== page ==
Chuck Wendig – Blackbirds

Miriam Black knows when you will die. She’s foreseen hundreds of car crashes, heart attacks, strokes, and suicides.

But when Miriam hitches a ride with Louis Darling and shakes his hand, she sees that in thirty days Louis will be murdered while he calls her name. Louis will die because he met her, and she will be the next victim.

No matter what she does she can’t save Louis. But if she wants to stay alive, she’ll have to try.

‘Never judge a book by its cover’ is how the saying goes, but when I saw that gorgeous Joey HiFi cover for Chuck Wendig’s Blackbirds I knew I had to own that book, if only for the cover. I know, how shallow, but that’s how I roll in the case of Joey’s Angry Robot covers; I also own two editions of Lauren Beukes’ Moxyland, the old one, which I read, and the new Joey HiFi-covered edition, which was published this year. So this was a book that was sold by its cover. Once I’d read the synopsis for Blackbirds though, I really got excited to read the book as well, as the idea for the book intrigued me. A psychic who can only foretell people’s deaths? That’s got to be an interesting starting point for a story! And it was, interesting that is. A good read too, though I did have some reservations while reading.

For one, I found Miriam hard to connect to; it’s not that she’s uninteresting, but she is a little unsympathetic. Once the reader gets to know her and a little of her history, her harshness, her aloofness and cynicism are more understandable and thus mostly forgivable. Still, making that connection is hard and Miriam never becomes what you might call fuzzy and cuddly; she’s sharp and prickly and curses like a trucker. Her gift is fascinating and while she comes close to telling the reader how she got the gift, we never really find out how it first manifests, even if we get an inkling as to the why. What I did like about Miriam is how she’s done running away from her ‘gift’; where she used to wear gloves so as not to inadvertently read people, she now uses it to feed herself, though she still isolates herself from humanity by being a drifter along the highways of America.

Miriam’s gift is both fascinating and scary. She can read people after skin-to-skin contact and foresee the date and manner of their death. Wendig brilliantly utilises this idea to jump start the action and to misdirect the reader. I was afraid that it might hobble the immediacy of the narrative in places, as once you know that a character will only die in forty years time from old age, you won’t have any anxiety for their safety if they get into bad situations in the story. As Miriam keeps reiterating that one of the rules of her visions is that they can’t be changed, you have to believe the visions or the whole foundation of the narrative crumbles. However, Wendig manages to avoid this hobbling effect, by showing us even Miriam has doubts when the situations become desperate enough and while she believes the visions are correct, she can’t help but think that this might be the one time she succeeds in changing them. This way there is still a sense of immediacy to the action and there are some edge-of-your-seat moments in the book.

The world of Blackbirds is rather encapsulated and a little vague in the background. The book seems to be set in a contemporary US and other than place names there isn’t much description of where the action takes place. It’s also kept to the edges of the highways or other places where people are in transit; Miriam – and consequently the narrative – never settles down in one place for long. The same goes for the rest of the cast of characters. There are limited players and other than Miriam, we don’t learn too much about the others, or rather, we learn a little about their backgrounds, but never enough to have a complete picture—arguably, the same can be said for Miriam. While this small cast helps keeping the focus tightly on Miriam’s race against the clock to save Louis, the fact that so much of their character development seems to be the part of the ice berg below the surface, also serves to keep the reader emotionally disconnected from them. Apart from Louis and Miriam, you don’t really care what happens to them, in the sense that if they get hurt, well so be it: “It is what it is.” as Miriam would say. At the same time, there are one or two bit players that kept popping back into my mind, making me wonder about what happened to them. To give Wendig credit, of all the main characters, there are only two of whom we really don’t know what happens to them, the others are all nicely squared away, some more literally than others. On the whole though, I kept wanting more from these characters, more development, more depth –or rather, a less murky depth – and more purpose. Because, other than Ashley and Ingersoll, our characters don’t really seem to have clear motivations for their actions, something that I at least struggled with, perhaps because I’m not used to that in my reading.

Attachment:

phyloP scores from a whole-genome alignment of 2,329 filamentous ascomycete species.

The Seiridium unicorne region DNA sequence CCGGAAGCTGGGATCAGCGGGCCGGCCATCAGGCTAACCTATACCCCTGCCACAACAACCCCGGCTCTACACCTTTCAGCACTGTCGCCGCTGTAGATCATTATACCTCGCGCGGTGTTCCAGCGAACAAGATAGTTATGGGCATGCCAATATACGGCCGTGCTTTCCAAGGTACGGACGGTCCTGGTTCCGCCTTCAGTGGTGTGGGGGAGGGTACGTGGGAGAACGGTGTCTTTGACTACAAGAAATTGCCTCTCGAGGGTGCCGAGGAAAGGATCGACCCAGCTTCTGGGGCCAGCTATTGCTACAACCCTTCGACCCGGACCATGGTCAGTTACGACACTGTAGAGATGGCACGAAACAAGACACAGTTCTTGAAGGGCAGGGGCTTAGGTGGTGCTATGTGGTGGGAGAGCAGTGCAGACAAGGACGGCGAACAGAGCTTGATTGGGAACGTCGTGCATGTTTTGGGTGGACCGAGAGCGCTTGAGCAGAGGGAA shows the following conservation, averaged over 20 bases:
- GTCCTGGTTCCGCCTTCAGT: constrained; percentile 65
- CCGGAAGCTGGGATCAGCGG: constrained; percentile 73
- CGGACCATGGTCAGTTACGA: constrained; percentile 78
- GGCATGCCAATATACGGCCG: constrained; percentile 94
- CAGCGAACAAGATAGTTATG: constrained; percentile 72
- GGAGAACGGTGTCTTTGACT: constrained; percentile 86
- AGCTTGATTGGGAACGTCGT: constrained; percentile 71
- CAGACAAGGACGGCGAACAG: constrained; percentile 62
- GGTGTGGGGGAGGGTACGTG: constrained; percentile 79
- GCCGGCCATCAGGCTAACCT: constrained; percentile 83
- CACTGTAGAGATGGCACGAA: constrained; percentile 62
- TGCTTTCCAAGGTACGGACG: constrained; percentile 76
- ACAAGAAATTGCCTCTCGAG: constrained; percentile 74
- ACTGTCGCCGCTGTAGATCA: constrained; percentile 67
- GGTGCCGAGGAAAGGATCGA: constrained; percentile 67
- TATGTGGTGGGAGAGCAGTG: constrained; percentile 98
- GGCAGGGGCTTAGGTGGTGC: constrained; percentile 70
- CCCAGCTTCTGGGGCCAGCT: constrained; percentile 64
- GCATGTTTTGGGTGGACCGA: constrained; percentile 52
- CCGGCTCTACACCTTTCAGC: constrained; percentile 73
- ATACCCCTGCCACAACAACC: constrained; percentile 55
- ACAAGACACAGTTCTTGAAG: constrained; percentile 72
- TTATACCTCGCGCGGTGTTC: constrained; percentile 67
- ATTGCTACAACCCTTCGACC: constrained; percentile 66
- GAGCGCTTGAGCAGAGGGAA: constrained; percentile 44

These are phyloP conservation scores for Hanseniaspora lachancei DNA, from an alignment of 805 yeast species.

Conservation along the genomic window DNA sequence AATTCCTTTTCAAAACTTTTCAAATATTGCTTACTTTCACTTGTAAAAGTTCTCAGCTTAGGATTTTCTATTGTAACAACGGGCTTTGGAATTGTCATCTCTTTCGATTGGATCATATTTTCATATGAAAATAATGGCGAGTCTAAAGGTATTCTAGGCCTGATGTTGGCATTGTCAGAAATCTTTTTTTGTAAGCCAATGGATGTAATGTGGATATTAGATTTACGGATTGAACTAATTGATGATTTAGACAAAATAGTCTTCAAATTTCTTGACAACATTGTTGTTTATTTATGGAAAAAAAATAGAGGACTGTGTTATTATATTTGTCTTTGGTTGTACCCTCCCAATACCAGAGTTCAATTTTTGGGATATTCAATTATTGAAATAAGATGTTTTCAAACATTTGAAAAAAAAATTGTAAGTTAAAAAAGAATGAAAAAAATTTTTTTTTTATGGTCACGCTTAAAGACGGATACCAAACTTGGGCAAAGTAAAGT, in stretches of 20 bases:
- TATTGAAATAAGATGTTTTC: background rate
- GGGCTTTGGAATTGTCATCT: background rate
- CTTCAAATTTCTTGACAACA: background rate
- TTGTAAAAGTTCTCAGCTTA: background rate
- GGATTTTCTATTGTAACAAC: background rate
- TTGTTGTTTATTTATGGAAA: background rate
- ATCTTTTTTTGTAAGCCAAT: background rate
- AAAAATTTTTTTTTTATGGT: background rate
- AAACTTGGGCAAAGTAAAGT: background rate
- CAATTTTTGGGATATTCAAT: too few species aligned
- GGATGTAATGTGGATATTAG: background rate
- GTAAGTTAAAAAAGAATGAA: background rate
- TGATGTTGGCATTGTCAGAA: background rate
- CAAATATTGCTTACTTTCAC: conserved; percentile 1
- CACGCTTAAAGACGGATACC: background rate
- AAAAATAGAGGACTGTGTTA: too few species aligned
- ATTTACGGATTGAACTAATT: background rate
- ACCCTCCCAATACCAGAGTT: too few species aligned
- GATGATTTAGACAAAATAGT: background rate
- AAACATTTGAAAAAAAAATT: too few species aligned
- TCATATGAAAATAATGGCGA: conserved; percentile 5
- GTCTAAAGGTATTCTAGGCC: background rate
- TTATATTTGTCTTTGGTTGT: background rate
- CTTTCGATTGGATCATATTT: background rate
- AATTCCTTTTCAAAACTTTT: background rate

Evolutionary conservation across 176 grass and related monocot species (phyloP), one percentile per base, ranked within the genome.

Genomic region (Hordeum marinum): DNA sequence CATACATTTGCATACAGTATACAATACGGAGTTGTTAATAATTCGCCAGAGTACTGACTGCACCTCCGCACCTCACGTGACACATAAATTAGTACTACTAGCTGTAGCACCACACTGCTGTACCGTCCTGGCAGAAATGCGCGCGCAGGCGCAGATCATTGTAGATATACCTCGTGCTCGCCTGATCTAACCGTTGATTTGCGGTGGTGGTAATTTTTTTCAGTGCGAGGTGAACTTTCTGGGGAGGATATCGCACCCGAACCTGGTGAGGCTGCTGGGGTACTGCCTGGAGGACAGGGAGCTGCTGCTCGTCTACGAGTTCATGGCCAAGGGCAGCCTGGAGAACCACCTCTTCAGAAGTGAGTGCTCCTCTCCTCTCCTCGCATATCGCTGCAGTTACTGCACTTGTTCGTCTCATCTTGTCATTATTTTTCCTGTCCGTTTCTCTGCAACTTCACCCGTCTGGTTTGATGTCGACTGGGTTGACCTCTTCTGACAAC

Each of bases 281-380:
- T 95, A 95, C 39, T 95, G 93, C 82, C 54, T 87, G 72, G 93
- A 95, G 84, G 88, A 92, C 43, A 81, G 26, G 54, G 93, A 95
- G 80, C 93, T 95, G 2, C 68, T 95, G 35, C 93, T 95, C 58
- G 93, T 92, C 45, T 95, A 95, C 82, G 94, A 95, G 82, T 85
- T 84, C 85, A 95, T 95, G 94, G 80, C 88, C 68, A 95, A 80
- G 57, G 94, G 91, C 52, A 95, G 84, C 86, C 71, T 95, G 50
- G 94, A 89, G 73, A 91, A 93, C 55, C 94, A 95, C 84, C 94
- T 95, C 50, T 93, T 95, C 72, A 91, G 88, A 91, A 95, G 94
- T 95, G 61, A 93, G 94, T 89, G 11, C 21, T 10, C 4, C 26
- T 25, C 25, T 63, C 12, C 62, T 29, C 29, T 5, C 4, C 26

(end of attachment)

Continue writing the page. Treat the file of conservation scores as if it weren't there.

Despite all this, I tore through Blackbirds and couldn’t stop reading. I may not have fallen in love with her at first sight, but Miriam made for a riveting lead character and I had to find out how it would work out, because in the end I did come to care for her. The conclusion of the story is satisfying, but there are still lots of questions to be answered in the second book to feature Miriam, Mockingbird, most important of which are the why and how of her gift. I may have had my issues with Blackbirds, but I will definitely be back for more Miriam come the publication of Mockingbird, because Blackbirds is just that kind of book.

This book was provided for review by the publisher.

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